Dr. Katharine Graf Estes, Principal Investigator - Lab Director
Infants are immersed in a world of immense complexity, yet they display knowledge of the people, objects, actions, and sounds in their environments very early in life. My research explores the mechanisms that support this early learning. In particular, the ability to detect statistical regularities may play a fundamental role in how infants learn about a highly complex, highly salient aspect of the auditory world: language. Infants become especially attuned to regularities in the sound patterns of the ambient language, including its phoneme distinctions, sound combinations within words, and its cues to word boundaries in fluent speech. Thus, when infants begin to understand and produce words, they do not start as a blank slate. I am investigating how infants learn from statistical regularities in the language they hear and the nature of what they learn.
Dylan Antovich, Graduate Student
I graduated in 2010 from the University of Washington with a B.S. in psychology and minors in Italian language and music. I am currently in the Developmental Psychology Ph.D. program at UC Davis, with a focus on early language development. My research interests include bilingualism, cognitive development, communication disorders, language learning mechanisms, andearly word acquisition. Working at the Language Learning Lab will be a great way to pursue these interests and to learn about the fascinating field of language development.
Erica Verde, Graduate Student
I am first year doctoral student in the developmental area in the psychology department. A simultaneous English-Spanish bilingual originally from Miami, I hold a bachelor's degree in Psychology from the University of Miami and a master's degree in Linguistics from Florida International University. Before joining the Language Learning Lab, I managed an infant language lab at Stanford University under Dr. Anne Fernald, as well as the ISI bilingual language processing lab under Dr. Paola Dussias at the Pennsylvania State University. I am broadly interested in lexical and semantic acquisition and processing in both monolingual and bilingual populations. In particular, I hope to explore the role of statistical learning in these processes and how variability in the input affects infants' ability to recognize meaningful language features.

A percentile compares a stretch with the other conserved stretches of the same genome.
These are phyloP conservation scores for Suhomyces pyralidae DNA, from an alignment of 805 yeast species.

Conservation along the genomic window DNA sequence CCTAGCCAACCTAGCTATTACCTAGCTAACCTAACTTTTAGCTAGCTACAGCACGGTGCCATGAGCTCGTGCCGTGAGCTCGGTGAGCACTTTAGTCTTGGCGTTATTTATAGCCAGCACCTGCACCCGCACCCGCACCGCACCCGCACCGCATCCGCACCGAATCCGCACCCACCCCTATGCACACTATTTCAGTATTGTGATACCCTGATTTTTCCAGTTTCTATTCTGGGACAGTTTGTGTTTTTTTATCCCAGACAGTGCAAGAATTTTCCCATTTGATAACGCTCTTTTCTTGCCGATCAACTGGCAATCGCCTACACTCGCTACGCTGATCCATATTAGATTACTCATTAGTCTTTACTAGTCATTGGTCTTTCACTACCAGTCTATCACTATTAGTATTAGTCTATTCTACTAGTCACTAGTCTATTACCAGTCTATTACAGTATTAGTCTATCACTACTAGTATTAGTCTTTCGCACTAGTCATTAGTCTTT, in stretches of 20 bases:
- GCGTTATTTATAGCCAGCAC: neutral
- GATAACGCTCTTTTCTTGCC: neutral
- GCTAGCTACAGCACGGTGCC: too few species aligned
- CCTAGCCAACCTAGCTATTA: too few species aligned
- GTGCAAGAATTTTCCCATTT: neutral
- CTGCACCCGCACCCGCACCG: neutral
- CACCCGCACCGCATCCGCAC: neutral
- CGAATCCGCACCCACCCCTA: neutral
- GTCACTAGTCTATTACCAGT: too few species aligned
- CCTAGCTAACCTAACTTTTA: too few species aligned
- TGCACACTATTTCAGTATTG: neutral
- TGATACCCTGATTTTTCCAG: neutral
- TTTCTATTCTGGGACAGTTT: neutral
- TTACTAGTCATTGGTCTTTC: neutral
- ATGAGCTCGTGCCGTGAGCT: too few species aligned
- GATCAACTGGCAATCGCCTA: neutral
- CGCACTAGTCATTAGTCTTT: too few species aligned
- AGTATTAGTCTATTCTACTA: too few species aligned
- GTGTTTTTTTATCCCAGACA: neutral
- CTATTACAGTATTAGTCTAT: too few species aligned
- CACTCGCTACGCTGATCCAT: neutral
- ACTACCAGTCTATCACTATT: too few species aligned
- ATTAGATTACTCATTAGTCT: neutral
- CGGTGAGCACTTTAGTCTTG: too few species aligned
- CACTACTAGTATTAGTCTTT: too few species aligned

Daniela Guarnizo, Lab Coordinator
I recently graduated from the University of Central Florida with a B.S. in Psychology. My research interests include the development of language, child self-regulation, and the interaction of biological, social and psychological factors in the development of children. My interest in language development research, arises not only for a professional desire to learn more about how language acquisition develops, but also from my personal experience as a Spanish – English bilingual individual who learned English as a second language at a young age. The world of human development mesmerizes me and, learning about how children learn and acquire information is a fascinating experience that continuously leaves me with a desire to learn more. Working at the Learning Language Lab gives me the space and tools I need to continue learning about the beautiful development of a child’s world!
Daria Tsakke, Lead Undergraduate Research Assistant
I am a fourth year undergraduate student at CSU-Sacramento, pursuing a Bachelor’s Degree in Psychology and a minor in Spanish. As a bilingual speaker of English and Russian who is also learning Spanish, I am continually fascinated by the dynamics of language acquisition and functionality. My research involvement with the Language Learning Lab will enable me to explore language from an observer’s perspective. I think that studying language in infants is a very effective way of capturing the process of language development due to the ability to observe fundamental changes in language abilities from month to month or even week to week. Outside of academics, I serve as a tutor for a reading development program and as a volunteer for children’s activities at the Sacramento Public Library. I would like to further study Cognitive Psychology (i.e. Psycholinguistics) in graduate school, with the goal of becoming a college faculty member and/or administrator. In my spare time, I enjoy traveling with others, hiking, sketching, reading, and philosophizing.
Damaris Velasco, Undergraduate Research Assistant